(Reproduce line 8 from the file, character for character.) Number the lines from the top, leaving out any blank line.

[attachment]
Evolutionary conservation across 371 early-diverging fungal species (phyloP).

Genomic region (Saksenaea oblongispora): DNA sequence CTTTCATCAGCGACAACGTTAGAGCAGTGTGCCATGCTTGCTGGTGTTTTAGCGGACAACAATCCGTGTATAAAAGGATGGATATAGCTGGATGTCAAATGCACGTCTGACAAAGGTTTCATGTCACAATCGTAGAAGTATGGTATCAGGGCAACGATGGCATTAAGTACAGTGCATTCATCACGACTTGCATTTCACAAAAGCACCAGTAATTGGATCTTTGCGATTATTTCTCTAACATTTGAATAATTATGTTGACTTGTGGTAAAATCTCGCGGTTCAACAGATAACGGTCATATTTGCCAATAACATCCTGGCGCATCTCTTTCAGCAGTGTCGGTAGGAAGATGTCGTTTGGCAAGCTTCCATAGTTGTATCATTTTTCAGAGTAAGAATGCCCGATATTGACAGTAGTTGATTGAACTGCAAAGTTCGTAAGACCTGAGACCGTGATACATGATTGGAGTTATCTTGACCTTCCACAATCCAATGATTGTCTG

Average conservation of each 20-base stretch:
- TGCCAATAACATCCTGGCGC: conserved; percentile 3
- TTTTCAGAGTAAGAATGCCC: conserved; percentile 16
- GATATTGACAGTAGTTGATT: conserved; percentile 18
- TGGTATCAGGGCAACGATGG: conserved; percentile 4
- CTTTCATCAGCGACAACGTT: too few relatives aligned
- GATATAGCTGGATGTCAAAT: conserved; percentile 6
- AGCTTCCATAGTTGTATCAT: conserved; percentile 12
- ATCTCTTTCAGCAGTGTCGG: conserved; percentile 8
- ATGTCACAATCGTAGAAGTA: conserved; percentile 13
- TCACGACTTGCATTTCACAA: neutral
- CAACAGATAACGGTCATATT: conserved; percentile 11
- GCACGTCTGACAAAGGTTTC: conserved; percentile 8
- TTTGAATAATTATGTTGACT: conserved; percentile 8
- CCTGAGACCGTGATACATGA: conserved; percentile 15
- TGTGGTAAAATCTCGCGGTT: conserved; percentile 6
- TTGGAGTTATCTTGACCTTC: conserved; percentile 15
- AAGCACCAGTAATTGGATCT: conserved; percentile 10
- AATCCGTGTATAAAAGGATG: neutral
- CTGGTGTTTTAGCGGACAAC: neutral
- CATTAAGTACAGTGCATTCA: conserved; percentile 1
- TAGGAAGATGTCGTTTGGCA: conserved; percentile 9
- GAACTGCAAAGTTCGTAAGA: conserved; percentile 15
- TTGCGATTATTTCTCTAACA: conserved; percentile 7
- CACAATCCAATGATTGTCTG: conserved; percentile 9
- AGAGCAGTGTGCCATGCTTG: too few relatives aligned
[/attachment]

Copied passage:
- CTTTCATCAGCGACAACGTT: too few relatives aligned